After the war, the Allied dead were placed in honorary cemeteries.  German war dead were most often buried in mass graves, marked only by small monuments with a very bland, anonymous message along the lines of "Here lie German war dead of the First World War."  As with "After the Empire", my first story, I didn't want to get involved in a political discussion or moral debate of aggressors vs. victors, but rather I was moved by the reality of such a thing to ground-level people, the mass of ordinary people who are swept up in such things. 

  The setting followed from there and, with it, the tone of the story, and its plot.  I gave it a World War I feel, without any mention of nationalities or locations.  Again, these were irrelevant to the story I wanted to tell, and that was the story of a man caught in the ironies of his own tragedy, devastated by grief, and left in the depths of body reclamation in a broken world of wintry war country.

  This story, though, took some work.  In the first draft I wanted to ramp up the language, to really put my writing skills to work.  It took some time for me to realize that it was overdone, and that the wording was in fact overwrought, clumsy, and weighed down the story.  Initial edits consisted of trimming down the language, with a mind to maintain the dreamy, delirious tone of the prose.  Once I was somewhat happy with that, I began to look more at the essential plot elements of the story.  With the ponderous language out of the way, I came to the unsettling conclusion that the critical scene of the story didn't make sense in terms of the story's setting.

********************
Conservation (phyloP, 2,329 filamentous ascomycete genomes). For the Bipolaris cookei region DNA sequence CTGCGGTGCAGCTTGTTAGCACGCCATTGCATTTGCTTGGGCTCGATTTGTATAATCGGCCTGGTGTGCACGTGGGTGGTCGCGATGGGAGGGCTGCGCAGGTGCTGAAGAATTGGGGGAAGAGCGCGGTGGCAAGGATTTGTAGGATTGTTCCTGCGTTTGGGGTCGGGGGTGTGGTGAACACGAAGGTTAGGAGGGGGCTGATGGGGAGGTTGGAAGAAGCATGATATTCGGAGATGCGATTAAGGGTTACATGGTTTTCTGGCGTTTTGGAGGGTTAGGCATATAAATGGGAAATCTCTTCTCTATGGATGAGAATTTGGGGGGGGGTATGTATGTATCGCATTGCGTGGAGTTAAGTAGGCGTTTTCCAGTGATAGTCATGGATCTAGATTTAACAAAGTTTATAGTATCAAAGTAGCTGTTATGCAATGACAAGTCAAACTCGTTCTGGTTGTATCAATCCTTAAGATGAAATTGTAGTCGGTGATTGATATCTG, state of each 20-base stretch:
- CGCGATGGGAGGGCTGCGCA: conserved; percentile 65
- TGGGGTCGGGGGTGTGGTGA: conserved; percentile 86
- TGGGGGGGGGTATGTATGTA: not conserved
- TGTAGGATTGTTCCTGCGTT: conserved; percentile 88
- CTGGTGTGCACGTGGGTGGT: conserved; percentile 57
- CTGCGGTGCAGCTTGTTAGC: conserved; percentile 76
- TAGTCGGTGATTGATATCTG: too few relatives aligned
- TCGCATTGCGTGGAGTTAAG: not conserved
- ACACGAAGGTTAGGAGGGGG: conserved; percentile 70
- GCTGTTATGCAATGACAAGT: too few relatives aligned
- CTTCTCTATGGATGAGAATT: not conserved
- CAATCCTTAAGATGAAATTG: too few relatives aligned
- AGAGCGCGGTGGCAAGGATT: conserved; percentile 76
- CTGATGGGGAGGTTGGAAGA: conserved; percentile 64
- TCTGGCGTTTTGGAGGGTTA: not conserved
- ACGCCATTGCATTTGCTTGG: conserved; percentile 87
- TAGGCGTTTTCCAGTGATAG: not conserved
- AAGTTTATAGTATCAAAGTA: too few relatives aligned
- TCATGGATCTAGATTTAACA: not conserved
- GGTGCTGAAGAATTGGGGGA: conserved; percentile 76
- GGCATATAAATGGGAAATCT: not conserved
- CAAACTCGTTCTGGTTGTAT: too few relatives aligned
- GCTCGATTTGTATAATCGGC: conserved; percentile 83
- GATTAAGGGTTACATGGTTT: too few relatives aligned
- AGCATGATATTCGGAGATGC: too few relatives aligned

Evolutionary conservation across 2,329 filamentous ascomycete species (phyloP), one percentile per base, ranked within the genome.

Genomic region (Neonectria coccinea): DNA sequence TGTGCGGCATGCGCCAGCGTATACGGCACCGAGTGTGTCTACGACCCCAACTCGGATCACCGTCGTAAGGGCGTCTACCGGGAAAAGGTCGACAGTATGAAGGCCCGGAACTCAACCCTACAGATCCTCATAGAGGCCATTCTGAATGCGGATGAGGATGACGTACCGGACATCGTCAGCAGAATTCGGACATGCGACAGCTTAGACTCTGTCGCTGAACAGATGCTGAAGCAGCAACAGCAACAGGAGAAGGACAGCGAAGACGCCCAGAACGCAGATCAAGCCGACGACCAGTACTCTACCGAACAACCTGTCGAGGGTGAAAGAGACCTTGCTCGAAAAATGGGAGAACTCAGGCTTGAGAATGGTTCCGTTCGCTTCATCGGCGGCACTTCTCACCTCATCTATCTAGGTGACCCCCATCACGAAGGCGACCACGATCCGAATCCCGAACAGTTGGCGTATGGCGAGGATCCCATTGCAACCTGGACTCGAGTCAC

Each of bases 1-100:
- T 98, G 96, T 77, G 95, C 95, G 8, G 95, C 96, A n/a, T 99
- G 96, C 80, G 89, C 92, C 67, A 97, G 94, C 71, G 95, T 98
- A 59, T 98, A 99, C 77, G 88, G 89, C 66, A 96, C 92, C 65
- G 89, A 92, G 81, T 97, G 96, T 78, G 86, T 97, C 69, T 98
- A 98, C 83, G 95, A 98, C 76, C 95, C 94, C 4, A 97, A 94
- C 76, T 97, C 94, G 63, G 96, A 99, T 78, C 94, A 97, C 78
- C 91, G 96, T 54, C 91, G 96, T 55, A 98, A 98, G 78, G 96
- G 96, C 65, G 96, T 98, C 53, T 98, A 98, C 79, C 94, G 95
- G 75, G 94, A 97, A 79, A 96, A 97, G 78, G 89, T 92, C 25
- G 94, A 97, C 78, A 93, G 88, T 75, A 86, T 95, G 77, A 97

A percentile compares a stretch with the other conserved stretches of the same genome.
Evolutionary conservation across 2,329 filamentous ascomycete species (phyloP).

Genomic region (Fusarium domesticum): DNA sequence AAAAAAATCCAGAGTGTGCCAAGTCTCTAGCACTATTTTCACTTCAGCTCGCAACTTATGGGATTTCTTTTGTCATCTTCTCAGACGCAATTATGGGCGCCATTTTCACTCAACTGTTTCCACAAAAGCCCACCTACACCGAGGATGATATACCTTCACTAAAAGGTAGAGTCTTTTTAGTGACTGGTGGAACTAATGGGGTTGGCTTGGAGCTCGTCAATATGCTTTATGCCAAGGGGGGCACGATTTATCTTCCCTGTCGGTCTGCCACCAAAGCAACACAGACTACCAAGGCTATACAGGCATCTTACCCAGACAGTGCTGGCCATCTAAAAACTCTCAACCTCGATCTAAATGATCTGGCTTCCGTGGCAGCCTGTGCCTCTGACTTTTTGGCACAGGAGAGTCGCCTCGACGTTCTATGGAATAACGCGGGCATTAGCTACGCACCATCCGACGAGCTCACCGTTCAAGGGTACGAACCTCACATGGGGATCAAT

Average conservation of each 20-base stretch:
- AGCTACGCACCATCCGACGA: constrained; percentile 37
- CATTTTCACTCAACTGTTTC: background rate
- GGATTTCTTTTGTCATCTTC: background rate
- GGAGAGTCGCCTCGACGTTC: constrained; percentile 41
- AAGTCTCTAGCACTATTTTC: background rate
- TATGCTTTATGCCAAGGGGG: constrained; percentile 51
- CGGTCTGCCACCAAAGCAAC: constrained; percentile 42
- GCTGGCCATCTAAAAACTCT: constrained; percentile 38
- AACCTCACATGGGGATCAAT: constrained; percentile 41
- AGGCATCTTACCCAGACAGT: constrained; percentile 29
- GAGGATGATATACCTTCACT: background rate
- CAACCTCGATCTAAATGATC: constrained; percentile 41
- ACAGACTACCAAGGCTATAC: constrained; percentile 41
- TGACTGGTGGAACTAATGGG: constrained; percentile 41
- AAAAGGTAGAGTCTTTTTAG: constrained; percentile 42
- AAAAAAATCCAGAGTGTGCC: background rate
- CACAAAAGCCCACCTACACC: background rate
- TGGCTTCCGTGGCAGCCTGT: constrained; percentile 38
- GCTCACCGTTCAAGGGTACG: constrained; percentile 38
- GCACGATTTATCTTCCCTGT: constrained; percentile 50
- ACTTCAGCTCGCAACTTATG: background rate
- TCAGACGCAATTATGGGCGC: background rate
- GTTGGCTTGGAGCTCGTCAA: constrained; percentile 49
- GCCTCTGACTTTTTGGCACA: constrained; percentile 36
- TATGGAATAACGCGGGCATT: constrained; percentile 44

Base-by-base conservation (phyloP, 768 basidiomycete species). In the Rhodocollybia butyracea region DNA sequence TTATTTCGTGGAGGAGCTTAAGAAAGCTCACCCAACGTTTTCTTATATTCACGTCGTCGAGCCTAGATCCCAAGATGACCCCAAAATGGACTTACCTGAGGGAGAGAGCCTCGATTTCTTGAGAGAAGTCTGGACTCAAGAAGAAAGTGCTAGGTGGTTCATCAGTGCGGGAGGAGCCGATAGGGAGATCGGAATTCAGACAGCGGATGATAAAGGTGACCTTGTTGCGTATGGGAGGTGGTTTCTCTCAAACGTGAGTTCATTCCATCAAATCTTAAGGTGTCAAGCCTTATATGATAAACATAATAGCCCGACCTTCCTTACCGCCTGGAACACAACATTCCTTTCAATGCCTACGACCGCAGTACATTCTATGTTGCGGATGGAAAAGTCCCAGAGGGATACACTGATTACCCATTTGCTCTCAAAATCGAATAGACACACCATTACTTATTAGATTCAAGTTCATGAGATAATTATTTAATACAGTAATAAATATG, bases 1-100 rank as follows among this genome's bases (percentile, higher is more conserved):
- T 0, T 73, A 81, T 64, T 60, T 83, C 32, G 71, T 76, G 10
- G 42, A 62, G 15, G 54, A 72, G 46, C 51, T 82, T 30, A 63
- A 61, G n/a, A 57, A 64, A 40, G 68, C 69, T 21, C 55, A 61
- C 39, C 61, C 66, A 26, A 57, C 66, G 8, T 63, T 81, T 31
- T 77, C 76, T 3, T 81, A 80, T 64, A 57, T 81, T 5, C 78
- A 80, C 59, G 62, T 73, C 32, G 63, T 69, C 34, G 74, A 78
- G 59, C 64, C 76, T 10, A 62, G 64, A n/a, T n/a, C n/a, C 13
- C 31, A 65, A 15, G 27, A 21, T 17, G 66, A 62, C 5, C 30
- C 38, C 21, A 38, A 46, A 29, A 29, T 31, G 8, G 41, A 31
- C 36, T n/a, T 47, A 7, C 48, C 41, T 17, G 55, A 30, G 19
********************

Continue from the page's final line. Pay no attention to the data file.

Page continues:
In essence, the events framing that scene were too far-fetched to ever happen, so the scene became a conceit rather than a circumstance, as those initial decisions of the characters were decisions they would never make in their reality.  This became a bit of a quandary, because without that scene, there was no story left to tell. 

  After quite a bit of thought I introduced another character.  The more I developed this person and his placement in the story, it not only let the scene gain its logical validity, but I found it amplified the emotional resonance that is the climax of the story.  With all that done, and another few rounds of edits and proofreads, I felt I at last had a solid, workable piece of fiction.

  Thankfully, Reed Magazine felt the same way. 

  Read "Memento" (you will stay on this site).



  More than flesh and bone...behind "Shift/Change"

  "Shift/Change" is another story that was a lesson of persistence.  Although the guiding idea for the plot of the story has remained unchanged, the actual prose has undergone several stages of revision to reach the point where it was accepted by the webzine Aphelion, gracing me with my eighth publication credit.